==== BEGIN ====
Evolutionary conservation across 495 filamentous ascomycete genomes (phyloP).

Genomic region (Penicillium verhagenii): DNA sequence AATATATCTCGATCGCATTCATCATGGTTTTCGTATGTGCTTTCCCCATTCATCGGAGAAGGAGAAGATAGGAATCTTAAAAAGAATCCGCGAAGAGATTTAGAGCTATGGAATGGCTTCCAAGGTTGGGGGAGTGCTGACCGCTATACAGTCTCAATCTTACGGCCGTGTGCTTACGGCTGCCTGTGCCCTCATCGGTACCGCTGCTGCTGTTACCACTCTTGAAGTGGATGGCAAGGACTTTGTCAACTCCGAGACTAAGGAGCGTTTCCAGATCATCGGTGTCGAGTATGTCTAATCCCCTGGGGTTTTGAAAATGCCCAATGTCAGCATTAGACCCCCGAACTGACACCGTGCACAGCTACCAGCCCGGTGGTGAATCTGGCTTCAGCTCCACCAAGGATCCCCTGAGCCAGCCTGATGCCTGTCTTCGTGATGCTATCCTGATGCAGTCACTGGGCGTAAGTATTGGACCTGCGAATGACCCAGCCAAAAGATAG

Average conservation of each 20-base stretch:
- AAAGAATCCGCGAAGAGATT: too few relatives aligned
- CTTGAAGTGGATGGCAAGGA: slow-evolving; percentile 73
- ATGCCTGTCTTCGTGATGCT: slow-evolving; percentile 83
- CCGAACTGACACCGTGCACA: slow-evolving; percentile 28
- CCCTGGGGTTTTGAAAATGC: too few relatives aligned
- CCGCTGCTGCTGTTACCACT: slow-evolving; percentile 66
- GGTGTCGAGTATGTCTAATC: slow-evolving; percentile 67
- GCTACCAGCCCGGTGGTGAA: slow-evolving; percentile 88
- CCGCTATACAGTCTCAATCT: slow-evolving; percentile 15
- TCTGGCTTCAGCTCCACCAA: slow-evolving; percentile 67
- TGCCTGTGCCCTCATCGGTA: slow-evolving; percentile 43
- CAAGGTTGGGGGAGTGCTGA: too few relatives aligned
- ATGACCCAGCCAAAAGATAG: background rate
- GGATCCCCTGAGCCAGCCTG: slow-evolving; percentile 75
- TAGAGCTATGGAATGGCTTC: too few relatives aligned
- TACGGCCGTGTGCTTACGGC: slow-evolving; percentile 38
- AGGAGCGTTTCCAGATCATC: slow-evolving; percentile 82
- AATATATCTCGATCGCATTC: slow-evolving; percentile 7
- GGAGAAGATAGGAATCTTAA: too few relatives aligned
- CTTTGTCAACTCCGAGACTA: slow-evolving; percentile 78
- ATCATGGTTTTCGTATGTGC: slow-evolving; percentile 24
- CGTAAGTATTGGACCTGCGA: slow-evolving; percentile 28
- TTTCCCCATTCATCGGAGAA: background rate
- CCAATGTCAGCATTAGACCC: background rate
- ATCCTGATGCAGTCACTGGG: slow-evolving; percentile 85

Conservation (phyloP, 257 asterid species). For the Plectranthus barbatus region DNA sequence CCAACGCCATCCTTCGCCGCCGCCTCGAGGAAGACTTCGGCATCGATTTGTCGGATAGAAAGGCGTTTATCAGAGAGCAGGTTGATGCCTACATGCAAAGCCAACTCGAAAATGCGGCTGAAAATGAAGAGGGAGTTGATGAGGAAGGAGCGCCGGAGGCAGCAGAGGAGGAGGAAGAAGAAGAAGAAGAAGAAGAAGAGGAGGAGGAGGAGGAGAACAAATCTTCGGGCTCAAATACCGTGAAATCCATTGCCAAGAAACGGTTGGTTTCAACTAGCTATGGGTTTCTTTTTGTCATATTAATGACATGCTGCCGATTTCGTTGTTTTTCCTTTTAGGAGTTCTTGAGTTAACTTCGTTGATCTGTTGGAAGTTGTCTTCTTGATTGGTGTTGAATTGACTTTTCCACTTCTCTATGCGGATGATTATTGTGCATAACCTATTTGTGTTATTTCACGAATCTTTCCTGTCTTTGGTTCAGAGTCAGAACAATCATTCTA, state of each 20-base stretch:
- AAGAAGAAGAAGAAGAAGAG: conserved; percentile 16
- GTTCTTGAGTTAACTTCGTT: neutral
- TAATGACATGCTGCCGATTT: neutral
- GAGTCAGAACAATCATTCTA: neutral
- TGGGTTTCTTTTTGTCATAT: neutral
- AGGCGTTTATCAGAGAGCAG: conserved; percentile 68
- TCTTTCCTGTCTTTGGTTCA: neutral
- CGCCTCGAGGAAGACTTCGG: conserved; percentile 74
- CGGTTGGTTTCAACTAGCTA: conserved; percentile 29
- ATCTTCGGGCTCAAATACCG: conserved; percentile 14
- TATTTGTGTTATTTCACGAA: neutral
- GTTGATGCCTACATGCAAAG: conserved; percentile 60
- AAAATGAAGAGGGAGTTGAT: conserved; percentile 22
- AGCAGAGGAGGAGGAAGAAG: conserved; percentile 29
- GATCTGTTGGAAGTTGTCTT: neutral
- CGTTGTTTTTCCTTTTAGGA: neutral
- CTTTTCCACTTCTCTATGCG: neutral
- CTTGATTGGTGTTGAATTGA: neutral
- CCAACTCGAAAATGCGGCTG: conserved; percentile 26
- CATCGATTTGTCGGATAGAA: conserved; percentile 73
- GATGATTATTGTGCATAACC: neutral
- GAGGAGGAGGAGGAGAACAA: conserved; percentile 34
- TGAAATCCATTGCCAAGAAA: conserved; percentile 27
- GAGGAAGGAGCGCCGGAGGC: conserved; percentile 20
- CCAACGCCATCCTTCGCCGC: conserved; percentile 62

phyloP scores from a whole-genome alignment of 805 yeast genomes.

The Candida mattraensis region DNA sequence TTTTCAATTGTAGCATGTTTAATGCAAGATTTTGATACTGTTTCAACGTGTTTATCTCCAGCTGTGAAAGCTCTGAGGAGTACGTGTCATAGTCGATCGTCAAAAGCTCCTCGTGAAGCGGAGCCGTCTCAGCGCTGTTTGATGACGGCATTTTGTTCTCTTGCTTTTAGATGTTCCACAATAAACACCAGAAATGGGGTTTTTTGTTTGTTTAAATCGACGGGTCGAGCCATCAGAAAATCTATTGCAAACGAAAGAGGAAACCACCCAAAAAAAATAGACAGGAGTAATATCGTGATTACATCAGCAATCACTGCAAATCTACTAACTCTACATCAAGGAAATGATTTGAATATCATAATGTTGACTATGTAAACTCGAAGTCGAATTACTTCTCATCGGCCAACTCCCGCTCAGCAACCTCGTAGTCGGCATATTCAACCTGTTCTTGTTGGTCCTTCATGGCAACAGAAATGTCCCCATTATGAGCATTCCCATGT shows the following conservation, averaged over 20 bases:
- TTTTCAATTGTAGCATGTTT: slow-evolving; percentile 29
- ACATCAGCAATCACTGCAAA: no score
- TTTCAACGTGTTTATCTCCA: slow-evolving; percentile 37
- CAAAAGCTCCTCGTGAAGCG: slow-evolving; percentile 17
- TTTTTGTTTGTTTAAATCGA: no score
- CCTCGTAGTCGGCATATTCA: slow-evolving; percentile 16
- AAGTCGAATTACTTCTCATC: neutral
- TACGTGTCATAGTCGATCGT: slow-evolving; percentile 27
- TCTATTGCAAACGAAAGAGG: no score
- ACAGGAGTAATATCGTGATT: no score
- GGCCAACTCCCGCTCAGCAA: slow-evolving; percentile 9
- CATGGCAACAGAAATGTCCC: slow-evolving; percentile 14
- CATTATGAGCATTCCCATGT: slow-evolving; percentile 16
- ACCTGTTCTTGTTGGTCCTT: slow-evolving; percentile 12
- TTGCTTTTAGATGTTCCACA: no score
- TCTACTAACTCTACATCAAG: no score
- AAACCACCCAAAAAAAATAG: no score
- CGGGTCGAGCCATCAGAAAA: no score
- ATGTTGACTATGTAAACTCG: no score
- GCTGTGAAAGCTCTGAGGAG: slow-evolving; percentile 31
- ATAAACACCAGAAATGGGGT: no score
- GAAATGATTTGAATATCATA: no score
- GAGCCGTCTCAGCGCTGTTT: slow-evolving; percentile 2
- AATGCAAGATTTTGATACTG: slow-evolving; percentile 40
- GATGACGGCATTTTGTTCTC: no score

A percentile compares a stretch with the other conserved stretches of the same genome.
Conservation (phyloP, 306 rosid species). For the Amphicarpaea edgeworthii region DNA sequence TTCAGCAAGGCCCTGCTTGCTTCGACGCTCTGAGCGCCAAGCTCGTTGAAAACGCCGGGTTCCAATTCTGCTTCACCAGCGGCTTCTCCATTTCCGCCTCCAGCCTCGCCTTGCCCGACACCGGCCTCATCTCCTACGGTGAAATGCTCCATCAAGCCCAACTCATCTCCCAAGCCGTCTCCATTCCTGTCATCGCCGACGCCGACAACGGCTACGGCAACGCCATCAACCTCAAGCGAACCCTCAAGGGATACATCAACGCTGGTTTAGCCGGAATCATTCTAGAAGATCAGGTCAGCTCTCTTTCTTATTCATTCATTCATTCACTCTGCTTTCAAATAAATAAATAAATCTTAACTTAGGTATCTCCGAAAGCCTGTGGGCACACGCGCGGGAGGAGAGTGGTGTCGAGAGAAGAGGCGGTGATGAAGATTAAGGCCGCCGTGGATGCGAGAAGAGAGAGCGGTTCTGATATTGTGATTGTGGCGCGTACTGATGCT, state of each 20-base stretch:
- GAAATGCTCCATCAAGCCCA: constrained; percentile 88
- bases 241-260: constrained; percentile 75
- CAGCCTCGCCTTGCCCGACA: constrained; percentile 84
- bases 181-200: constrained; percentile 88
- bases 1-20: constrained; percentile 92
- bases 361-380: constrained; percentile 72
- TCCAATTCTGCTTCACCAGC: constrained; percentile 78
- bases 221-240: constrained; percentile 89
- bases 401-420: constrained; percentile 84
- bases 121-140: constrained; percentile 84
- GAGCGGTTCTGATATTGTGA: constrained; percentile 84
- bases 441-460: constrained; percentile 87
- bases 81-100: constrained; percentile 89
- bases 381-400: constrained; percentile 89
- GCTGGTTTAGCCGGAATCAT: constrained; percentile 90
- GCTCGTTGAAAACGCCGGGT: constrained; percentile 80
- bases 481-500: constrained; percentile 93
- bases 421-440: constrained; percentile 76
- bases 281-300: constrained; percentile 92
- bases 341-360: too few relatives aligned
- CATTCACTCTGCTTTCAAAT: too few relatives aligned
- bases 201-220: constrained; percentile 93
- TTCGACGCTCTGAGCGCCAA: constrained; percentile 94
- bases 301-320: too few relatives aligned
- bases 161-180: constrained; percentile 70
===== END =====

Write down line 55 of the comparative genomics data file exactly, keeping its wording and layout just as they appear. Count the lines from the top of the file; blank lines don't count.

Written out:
phyloP scores from a whole-genome alignment of 805 yeast genomes.